You need to practice is what happens when the Bride and her escort make it to the front of the ceremony - usually the first row of seats. If the escort is a parent of the Bride they should give her a kiss and congratulate her. The escort then typically shakes the Groom’s hand, then the groom offers his left arm and escorts the bride to the spot where in front of the officiant, and the escort moves to where he/she will be seated.

Now that everyone is in place, practice walking back out and back in one more time to make sure everyone knows what to do, then you’re done! The rehearsal should not last more than 20-30 minutes at most.


There are not right or wrong ways to start a wedding ceremony.  Many couples choose to forego the traditional wedding ceremony order and include cultural, religious, or regional variations in their ceremony.

LGBT Ceremonies – The only rule for gay weddings is that there are no rules. My LGBT couples tend to break the mold entirely. The order for the processional and recessional may be completely different, sometimes with the wedding party and couple entering together, or having no wedding party at all. I encourage all LGBT couples to be creative and create something truly unique!

The Midwest Processional – We work with couples from all over the world, and couples from the Midwest are sometimes surprised to see the Bridesmaids and Groomsmen entering the wedding ceremony separately. Regional differences in wedding traditions are pretty common, and in the “Midwest Processional” the Maid of Honor, Best Man, and all of the Bridesmaids and Groomsmen enter the ceremony in pairs.  The Officiant and the Groom still enter first from the side, and then the rest of the wedding party enters in reverse order, with the Maid of Honor and Best Man the last to enter before the Flower Girl and Ring Bearer.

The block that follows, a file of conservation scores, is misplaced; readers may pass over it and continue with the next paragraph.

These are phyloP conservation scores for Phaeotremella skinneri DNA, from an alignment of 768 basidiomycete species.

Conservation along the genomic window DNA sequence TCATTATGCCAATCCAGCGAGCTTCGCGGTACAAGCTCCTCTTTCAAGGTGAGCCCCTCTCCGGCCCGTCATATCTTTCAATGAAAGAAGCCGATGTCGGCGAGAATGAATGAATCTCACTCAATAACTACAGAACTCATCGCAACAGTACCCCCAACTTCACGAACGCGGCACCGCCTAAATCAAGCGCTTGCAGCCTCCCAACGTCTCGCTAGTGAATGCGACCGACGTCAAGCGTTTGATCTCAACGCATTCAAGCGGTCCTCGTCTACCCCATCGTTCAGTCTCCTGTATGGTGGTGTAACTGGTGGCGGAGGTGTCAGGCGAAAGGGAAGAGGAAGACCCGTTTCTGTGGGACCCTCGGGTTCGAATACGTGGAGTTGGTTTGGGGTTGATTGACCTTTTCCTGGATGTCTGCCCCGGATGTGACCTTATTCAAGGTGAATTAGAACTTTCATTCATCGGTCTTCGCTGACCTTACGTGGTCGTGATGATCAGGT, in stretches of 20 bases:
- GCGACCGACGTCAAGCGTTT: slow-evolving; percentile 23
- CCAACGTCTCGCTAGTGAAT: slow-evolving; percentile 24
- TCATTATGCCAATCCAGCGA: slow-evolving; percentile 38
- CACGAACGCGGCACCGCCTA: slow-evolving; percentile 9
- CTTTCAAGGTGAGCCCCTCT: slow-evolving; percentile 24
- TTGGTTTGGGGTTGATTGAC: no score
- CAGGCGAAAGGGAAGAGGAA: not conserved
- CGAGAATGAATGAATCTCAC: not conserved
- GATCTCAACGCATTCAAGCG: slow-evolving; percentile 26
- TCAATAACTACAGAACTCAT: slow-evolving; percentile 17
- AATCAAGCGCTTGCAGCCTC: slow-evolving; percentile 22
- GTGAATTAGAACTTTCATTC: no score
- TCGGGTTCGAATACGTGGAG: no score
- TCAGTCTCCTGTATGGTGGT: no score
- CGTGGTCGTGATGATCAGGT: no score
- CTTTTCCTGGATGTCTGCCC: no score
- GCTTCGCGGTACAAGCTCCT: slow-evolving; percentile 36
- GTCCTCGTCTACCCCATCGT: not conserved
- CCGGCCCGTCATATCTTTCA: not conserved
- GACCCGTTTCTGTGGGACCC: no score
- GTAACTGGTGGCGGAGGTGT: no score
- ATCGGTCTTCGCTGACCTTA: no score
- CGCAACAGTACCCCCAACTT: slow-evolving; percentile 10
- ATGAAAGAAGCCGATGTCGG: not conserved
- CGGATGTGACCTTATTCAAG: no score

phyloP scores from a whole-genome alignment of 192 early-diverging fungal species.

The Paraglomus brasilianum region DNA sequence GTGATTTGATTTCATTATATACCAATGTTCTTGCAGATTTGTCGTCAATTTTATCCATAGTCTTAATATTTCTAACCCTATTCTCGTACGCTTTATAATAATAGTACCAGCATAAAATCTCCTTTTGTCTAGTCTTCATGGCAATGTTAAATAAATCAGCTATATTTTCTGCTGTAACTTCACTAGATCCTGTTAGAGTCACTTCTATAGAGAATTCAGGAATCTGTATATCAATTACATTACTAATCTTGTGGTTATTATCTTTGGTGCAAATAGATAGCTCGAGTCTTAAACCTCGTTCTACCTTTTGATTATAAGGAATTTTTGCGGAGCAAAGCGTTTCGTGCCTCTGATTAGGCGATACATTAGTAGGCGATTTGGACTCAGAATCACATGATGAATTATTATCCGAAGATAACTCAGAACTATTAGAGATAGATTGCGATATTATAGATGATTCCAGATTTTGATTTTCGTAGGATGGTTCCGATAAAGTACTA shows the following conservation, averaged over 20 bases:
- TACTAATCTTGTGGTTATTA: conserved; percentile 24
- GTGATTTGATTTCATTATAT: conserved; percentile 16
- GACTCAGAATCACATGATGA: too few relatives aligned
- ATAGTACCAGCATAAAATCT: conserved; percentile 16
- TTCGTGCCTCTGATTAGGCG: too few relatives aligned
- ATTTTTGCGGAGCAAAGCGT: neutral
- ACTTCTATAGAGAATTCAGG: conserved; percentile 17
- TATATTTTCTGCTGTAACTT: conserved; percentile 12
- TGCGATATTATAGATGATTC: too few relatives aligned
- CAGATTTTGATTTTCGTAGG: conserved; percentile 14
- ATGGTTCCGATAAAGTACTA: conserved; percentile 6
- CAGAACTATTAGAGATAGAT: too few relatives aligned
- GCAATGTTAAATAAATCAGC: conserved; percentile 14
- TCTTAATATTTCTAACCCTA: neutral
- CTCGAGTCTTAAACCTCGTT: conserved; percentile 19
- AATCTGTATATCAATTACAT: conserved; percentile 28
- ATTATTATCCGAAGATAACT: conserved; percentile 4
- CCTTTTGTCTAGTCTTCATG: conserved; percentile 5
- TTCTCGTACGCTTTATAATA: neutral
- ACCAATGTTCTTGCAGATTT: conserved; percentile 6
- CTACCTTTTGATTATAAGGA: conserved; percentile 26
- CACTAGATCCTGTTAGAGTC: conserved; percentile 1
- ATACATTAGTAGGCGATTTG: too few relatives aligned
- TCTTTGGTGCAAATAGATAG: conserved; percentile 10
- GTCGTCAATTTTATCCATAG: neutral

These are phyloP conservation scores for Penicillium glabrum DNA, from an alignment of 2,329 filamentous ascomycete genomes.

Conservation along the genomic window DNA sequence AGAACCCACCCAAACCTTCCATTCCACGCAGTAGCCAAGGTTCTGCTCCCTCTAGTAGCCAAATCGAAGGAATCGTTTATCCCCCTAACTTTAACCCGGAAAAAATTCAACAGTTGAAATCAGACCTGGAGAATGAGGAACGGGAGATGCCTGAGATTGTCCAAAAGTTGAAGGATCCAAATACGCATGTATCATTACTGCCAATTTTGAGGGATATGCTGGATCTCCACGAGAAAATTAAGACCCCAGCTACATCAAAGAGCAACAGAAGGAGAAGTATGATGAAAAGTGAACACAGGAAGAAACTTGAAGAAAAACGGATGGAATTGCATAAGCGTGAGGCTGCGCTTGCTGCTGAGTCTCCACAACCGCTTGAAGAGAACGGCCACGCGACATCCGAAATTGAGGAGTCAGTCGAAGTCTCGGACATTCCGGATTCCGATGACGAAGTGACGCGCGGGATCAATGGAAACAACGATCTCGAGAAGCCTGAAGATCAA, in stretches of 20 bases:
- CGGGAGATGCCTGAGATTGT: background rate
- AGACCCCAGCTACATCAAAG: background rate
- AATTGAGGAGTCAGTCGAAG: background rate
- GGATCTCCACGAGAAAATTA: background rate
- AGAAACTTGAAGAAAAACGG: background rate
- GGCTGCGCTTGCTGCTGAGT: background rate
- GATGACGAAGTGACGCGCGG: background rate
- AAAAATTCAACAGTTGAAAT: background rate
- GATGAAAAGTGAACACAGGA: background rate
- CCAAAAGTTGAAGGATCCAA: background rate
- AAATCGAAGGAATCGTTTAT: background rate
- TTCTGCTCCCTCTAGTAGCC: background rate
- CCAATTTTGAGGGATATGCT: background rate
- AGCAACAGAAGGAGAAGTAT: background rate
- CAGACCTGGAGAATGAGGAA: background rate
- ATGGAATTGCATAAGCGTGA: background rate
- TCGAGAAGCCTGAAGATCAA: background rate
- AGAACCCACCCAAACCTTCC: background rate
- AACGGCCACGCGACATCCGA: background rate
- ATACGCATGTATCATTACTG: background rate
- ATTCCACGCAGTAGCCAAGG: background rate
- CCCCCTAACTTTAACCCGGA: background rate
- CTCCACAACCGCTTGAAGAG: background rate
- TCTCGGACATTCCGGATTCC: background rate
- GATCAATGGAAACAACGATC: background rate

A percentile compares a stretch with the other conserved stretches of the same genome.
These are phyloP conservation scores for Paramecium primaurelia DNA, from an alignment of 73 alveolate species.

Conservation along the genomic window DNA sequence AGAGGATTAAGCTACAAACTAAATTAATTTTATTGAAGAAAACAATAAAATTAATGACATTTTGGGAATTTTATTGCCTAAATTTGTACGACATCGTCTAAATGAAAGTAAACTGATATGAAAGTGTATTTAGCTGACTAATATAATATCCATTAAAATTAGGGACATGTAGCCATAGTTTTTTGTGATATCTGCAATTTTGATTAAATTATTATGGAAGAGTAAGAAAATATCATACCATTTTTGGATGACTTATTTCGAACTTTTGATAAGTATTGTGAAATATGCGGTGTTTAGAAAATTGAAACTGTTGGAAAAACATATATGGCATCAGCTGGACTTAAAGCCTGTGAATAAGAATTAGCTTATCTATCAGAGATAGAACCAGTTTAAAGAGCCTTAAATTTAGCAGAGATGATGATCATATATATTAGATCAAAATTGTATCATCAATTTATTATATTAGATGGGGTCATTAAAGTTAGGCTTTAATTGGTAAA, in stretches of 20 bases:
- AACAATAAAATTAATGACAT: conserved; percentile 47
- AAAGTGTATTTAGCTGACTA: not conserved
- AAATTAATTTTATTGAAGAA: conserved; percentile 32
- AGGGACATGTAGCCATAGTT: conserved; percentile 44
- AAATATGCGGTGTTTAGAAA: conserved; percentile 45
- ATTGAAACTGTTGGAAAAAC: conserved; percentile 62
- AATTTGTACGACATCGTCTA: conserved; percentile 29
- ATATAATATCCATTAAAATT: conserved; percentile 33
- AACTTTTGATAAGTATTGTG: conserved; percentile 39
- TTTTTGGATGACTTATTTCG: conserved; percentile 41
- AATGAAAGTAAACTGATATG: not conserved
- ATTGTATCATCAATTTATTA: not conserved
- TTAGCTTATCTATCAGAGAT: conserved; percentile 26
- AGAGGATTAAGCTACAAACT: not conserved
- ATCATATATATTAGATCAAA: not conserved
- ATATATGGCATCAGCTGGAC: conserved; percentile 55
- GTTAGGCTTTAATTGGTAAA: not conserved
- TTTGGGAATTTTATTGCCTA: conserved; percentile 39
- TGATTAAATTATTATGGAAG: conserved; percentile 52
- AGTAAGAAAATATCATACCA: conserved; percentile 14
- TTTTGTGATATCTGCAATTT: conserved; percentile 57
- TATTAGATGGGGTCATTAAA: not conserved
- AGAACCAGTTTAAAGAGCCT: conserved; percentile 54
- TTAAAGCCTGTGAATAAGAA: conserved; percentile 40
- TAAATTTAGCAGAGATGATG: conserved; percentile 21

Multi-Parent Escort – Many couples choose to be escorted into the ceremony by multiple parents, instead of just by one. While the Father of the Bride traditionally escorts the Bride down the aisle, I have seen the mother and father, or father and step-father, walk down the aisle together. This isn’t just limited to the Bride, we also have plenty of weddings where the Groom is also escorted into the ceremony by his parents. This is often seen in many Jewish and interfaith weddings as well.

Breaking With Tradition

There is no “right” way to do a wedding ceremony, and I encourage you to ask questions to create something that is a unique expression of their love. Traditions are wonderful, but many of my couples choose to break with tradition and do something entirely different.  Listen to your heart and do what feels right for the two of you, whatever that may be.

Resource : Ceremony Officiants dot com and Rev LC Cannon

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Carolyn Burke | Officiant | Coordinator